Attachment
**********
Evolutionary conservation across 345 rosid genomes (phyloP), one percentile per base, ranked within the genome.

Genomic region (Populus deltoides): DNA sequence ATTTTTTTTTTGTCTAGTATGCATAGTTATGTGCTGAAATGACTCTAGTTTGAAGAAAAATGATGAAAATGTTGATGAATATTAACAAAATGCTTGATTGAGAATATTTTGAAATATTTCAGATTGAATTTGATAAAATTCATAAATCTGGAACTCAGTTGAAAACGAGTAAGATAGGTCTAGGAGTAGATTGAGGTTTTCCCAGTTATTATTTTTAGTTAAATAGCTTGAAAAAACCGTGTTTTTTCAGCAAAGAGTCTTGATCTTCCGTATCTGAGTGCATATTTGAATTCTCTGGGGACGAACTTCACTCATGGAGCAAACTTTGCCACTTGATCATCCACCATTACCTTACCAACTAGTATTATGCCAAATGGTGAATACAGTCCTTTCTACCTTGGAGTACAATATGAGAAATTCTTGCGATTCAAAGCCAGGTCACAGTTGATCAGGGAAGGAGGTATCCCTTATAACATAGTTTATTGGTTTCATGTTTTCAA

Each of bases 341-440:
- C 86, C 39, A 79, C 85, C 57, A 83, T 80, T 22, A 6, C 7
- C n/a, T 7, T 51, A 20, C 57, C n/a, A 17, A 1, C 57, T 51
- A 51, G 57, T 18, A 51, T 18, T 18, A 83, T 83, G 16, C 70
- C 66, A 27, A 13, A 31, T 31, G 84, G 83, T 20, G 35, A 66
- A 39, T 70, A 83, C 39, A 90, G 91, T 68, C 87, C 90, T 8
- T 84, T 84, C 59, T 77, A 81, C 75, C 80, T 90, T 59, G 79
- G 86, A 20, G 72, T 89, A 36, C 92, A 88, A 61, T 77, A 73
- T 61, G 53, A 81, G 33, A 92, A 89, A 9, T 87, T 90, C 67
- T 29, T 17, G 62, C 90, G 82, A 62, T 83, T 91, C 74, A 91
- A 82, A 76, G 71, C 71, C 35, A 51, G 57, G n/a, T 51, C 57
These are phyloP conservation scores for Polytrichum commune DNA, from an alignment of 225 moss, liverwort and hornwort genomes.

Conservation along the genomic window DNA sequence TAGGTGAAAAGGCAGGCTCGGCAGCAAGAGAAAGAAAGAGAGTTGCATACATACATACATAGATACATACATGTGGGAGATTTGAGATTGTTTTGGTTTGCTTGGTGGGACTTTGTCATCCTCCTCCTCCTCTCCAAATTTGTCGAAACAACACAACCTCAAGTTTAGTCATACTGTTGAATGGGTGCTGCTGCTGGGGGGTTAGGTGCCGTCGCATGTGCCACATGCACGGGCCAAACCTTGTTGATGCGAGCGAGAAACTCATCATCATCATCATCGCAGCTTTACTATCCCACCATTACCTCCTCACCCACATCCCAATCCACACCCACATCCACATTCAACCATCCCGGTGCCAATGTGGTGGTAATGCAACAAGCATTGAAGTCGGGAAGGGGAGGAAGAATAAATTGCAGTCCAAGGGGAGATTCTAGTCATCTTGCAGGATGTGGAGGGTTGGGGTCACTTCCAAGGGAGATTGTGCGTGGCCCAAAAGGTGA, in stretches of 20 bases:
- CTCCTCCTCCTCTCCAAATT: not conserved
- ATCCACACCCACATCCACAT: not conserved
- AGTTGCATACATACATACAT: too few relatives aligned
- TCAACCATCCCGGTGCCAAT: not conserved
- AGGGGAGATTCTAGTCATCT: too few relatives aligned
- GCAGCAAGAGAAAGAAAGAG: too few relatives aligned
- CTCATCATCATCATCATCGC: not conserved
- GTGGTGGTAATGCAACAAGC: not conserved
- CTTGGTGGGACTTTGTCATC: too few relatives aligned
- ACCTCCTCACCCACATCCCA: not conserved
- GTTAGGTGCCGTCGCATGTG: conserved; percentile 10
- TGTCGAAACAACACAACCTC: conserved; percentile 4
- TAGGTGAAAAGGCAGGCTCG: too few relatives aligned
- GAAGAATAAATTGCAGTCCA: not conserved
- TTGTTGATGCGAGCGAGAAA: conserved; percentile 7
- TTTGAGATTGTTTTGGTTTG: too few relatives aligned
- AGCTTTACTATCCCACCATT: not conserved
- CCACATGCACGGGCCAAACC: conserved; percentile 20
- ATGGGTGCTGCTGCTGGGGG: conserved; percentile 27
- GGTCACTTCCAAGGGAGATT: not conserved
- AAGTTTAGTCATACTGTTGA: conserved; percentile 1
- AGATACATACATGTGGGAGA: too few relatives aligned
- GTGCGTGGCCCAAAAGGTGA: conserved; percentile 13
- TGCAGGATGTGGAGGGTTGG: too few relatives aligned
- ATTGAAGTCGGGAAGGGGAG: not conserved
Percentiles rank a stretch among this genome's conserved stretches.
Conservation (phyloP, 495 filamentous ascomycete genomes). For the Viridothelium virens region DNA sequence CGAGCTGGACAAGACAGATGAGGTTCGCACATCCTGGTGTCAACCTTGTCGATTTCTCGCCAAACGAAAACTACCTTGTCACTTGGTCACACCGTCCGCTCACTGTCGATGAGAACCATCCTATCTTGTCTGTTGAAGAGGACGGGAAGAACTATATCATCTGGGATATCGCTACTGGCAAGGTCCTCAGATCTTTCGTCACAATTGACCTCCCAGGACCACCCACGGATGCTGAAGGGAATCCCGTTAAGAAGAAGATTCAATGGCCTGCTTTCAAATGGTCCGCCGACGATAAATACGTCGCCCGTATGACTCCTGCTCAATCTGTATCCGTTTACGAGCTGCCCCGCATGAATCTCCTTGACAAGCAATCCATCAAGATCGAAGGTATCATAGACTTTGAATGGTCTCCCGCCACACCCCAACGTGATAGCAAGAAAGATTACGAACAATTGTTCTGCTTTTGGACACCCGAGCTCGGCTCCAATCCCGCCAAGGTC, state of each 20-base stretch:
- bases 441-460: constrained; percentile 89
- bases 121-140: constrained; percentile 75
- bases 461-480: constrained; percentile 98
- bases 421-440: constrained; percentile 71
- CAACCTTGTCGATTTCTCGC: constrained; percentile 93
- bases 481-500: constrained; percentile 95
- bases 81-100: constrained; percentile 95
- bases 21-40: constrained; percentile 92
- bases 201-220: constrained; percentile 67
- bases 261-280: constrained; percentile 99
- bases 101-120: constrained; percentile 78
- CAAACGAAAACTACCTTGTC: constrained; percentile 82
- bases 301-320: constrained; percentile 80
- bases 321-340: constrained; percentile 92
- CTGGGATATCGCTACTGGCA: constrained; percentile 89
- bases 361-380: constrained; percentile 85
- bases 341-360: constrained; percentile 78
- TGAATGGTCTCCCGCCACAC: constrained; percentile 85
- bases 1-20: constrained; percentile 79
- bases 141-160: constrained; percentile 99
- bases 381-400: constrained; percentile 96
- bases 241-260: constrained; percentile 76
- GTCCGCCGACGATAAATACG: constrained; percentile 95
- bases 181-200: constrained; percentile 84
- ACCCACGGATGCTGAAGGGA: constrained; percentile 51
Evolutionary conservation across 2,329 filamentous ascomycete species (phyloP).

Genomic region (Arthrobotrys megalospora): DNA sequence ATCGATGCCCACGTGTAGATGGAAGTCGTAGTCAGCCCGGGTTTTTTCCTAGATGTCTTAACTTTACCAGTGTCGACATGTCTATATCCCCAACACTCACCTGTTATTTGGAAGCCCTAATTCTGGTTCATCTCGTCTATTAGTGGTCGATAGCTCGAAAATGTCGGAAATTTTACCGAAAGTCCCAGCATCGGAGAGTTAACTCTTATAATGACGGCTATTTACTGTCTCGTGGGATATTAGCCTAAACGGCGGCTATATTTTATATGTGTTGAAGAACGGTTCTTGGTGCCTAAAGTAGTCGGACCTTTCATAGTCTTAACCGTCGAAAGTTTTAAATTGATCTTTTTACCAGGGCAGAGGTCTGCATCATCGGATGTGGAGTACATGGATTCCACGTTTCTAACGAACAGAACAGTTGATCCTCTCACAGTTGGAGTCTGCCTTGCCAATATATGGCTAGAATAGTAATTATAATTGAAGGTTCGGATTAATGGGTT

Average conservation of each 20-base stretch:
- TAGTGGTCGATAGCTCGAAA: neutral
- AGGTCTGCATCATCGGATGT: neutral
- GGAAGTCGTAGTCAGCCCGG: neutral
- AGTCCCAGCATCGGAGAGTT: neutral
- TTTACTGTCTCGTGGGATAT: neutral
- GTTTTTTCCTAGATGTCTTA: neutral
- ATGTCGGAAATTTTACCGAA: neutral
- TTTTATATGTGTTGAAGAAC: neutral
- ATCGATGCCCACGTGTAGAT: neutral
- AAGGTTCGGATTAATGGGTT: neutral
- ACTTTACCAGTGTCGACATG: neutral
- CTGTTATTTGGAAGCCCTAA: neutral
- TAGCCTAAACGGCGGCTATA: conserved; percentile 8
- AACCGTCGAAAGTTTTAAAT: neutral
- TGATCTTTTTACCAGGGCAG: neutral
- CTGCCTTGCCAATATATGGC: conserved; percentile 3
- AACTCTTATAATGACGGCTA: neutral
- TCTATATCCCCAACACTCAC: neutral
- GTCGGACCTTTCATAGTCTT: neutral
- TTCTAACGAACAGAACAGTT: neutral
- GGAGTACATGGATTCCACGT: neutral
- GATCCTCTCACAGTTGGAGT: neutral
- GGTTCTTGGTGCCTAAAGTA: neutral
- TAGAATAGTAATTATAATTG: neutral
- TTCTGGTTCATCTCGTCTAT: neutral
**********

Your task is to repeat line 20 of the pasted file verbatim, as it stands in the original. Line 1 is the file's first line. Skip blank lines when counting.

- AGGGGAGATTCTAGTCATCT: too few relatives aligned